Goodbye St Andrew Street!

Moving a data centre from one location to another without disrupting the organisation is a major undertaking. We moved one data centre to a shared facility with the University of Aberdeen and North East Scotland College last year successfully, and on the weekend of 24th / 25th May we moved our second data centre from St Andrew Street down to a new purpose built facility on our Garthdee Campus. This one will also be shared with the University of Aberdeen and North East Scotland College.

The St Andrew Street building has been the University’s IT hub pretty much since IT began. When the national JANET network came into being, its main entry point was into St Andrew Street, and for many years the University’s main computer room was there, with network links to the rest of the Campus. The St Andrew Street building will be sold at the end of June, and this data centre move is part of a wider set of tasks to decommission the whole building. This has involved re-routing our external fibre connections (sorry about the roadworks!), and significant changes to the University’s overall Campus network so that we can unplug St Andrew St.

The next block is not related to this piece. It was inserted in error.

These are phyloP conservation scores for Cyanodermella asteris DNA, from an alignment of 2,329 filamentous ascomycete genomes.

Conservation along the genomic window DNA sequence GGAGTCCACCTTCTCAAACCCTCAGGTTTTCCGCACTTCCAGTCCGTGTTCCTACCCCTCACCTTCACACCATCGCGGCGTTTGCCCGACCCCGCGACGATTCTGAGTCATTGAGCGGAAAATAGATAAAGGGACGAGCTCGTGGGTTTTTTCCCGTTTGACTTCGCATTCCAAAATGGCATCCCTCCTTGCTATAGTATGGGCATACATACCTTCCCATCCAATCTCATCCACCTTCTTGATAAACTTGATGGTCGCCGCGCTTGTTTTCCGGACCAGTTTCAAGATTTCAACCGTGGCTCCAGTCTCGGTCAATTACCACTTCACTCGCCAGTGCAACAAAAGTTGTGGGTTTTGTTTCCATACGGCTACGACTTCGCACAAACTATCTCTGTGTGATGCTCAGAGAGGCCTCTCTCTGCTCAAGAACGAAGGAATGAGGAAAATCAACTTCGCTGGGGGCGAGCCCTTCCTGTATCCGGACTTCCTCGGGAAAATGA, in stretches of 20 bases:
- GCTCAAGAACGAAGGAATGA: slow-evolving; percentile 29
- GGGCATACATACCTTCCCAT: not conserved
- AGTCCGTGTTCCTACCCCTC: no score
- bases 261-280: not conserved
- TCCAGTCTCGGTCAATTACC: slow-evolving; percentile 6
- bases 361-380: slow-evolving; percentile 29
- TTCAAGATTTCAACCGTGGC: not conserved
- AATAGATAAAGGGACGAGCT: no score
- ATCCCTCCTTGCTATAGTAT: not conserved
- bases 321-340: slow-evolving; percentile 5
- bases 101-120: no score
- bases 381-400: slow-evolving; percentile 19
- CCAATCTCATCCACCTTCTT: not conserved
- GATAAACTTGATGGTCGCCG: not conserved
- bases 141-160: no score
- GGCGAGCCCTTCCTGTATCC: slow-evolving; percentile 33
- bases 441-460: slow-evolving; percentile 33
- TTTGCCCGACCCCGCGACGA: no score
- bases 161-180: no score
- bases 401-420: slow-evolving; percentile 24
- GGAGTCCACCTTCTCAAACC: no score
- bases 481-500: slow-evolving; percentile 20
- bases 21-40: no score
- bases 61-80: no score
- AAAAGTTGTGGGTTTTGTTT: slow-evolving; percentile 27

Down at Garthdee, there was construction work to build the new data centre, and this also involved significant changes to the Campus network at Garthdee so that the new data centre was connected into our network. All this work has been going on quietly over the past several months stage by stage.

Prior to the weekend of 24th / 25th of May, all of our critical systems had to be switched so that they were running fully from the North East Shared Data centre at the University of Aberdeen. That allowed the IT team over the weekend in May to shut everything down at St Andrew Street, move it down the road, and bring it back up again without any disruption. Once everything was up and running, critical services had to be rebalanced to run across the two data centres.